Maybe I’ll even keep doing it after TOK, who knows.

Until next time.


Calligraphy Log Week 4

I’m finally getting the technique down, I think. For real this time. Rest, lean up, squish right, swoosh down, return. Over and over.

I don’t have as much profound to say as I did last time. It wasn’t as contemplative, it seemed, as usual.

One thing I noticed is that it felt like it went by a lot quicker than usual. Perhaps the rhythm is finally getting to me, and I don’t notice the time passing anymore? That’s pretty meditative. I guess, in any sort of activity like this, once you get numb to the simplicity, you can end up going for hours without noticing much else. I guess that’s the point.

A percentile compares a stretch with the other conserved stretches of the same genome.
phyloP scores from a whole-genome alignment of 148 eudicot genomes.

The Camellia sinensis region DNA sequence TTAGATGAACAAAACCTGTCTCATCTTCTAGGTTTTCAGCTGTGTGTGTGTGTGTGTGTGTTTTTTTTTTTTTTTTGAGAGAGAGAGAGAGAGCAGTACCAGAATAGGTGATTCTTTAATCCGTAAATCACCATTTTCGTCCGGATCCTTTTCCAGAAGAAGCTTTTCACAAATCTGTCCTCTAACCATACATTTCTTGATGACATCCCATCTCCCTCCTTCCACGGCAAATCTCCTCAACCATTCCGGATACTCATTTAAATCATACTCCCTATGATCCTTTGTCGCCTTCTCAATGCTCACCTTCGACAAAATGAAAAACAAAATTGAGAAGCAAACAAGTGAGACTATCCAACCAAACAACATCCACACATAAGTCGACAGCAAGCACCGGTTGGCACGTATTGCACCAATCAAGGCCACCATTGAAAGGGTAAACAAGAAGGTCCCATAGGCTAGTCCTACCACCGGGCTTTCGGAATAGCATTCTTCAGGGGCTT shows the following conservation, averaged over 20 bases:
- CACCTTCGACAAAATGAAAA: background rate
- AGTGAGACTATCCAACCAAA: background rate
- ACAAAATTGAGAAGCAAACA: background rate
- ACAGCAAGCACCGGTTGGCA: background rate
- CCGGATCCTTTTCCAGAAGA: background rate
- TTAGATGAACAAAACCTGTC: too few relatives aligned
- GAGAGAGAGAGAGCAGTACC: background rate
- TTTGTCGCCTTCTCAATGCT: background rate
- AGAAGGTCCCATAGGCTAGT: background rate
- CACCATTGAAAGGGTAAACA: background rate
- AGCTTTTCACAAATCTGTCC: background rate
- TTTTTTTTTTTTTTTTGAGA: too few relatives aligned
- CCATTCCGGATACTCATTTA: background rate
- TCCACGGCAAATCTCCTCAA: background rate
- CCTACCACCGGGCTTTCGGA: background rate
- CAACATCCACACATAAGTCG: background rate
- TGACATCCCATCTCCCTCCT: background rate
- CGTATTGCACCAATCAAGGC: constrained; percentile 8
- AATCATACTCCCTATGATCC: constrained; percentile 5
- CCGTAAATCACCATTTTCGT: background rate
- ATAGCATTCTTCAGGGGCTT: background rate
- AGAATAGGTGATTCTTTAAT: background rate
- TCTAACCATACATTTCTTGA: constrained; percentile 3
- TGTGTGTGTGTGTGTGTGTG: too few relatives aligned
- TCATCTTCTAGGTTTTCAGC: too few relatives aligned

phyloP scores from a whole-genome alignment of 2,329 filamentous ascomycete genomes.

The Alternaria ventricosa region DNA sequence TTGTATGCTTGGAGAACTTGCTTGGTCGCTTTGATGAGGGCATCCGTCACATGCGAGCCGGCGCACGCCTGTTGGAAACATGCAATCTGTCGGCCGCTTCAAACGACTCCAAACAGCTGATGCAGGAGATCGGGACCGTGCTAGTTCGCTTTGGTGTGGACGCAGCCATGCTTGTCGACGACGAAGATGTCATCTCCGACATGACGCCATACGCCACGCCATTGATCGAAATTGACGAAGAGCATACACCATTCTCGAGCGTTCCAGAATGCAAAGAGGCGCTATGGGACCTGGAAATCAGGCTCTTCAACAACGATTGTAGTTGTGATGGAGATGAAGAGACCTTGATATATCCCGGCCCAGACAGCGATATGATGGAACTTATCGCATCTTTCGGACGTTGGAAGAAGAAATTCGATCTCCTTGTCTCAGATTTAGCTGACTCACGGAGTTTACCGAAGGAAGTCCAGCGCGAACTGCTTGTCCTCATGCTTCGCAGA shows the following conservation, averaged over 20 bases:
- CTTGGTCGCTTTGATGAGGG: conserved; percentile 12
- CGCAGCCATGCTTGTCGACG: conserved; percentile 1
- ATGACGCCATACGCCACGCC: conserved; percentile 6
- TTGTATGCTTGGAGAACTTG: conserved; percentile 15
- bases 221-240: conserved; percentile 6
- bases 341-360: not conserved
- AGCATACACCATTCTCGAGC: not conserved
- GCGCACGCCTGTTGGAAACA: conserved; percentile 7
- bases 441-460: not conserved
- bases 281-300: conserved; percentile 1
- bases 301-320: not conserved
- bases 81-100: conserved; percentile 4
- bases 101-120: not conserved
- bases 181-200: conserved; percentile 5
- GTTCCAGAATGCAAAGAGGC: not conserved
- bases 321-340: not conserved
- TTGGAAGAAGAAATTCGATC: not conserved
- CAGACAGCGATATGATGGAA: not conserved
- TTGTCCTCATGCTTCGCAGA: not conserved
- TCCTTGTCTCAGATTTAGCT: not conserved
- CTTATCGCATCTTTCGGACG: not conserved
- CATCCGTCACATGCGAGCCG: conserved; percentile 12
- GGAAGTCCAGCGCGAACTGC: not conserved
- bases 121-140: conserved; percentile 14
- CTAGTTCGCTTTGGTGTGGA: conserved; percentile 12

I didn’t even open the book this time. I had the form of the stroke burned into my head I guess; I didn’t need it.

I also went even darker with the ink this time. And for the first time it seems that the lines were actually as dark as they’re supposed to look. Only on some of them, though. About 2/3 were grey like usual.

So what did I contemplate this time? Well, like I said; it felt like it went a lot faster; felt like I didn’t really think about anything but the stroke. Maybe that’s how it is sometimes; sometimes you’re just focusing on the activity, and sometimes your mind wanders. Which one is better though? Does focus mean that you are truly immersed in the activity, or does wandering mind mean that you’re so deeply focused you aren’t even thinking about it anymore? I don’t know. We’ll see what I feel next time.